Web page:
I was very disappointed with the Service this morning. As I told you, the Padre has just been married, so another clergyman took the service & was absolutely rotten. Nobody liked him at all & his address was more political than religious. Thank goodness that the Padre will be back next week. At 2 o’clock this afternoon we have our little Bible Study with Walter & Alf Jones & perhaps a few more. Then I’m going with these two to tea at Mr & Mrs Davies, also Brethren people. The lady was present at one of Morris & Levetts tent meeting at W. Mersea & is a very charming person about 50 yrs old I should say. Afterwards we shall go to the Brethren, & return here by 8.30 for our Discussion meeting on `Spiritual Issues of the War’. So my day as you see is fairly full.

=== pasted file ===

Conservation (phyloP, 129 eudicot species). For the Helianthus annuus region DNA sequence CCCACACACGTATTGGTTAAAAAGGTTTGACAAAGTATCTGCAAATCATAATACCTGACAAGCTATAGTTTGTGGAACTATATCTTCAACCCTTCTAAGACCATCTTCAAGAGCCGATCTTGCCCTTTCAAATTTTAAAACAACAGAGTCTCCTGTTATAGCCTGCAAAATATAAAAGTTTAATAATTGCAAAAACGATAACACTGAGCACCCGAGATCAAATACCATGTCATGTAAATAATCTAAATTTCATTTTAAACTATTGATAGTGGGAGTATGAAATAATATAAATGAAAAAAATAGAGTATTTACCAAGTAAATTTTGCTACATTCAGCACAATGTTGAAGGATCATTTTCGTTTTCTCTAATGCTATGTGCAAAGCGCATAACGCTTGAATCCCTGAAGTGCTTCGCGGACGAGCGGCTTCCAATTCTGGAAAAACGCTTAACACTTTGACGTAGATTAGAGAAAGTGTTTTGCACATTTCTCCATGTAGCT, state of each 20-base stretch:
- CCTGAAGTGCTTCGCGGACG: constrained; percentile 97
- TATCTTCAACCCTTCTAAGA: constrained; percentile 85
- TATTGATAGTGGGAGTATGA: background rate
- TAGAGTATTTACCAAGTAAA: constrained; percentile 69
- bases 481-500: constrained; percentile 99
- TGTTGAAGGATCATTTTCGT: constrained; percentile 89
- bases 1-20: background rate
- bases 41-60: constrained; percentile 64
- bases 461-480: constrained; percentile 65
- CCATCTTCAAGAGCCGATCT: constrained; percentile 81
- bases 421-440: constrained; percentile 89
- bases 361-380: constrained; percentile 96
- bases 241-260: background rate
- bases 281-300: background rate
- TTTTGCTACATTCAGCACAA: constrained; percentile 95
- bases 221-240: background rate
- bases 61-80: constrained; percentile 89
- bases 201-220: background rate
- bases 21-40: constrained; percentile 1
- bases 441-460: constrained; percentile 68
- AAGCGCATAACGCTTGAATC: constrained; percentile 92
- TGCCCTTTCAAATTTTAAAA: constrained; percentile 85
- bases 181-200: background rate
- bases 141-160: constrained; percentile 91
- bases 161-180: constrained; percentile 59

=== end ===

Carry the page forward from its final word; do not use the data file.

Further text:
Re the Orderly Corporals work, we all have to take turns as Night Messenger & if the Sergeant or Corporal who acts as Night Orderly Sergeant wants to take things easy it naturally makes things harder for the Messenger. Nevertheless I had to do no more than anyone else has probably done.
Walter has given me his `Witness’. I share the Christian Herald with Kenneth the Salvationist, who contrary to what I had been told is a fine Christian & is very unselfish. The gave me 4 1 ½ d stamps & wouldn’t let me pay for them as he said he’d been given 2 2/- books of stamps from home.
Walter hasn’t heard the Goodman Bros. as in the Isle of Wight they don’t get many speakers from the mainland. You speak of Kenneth as though he only read, “well shall we say his Christian books”. He reads his Bible a lot you know, & makes ever so many notes. It was his bible which caught my eyes first when I visited his room that time.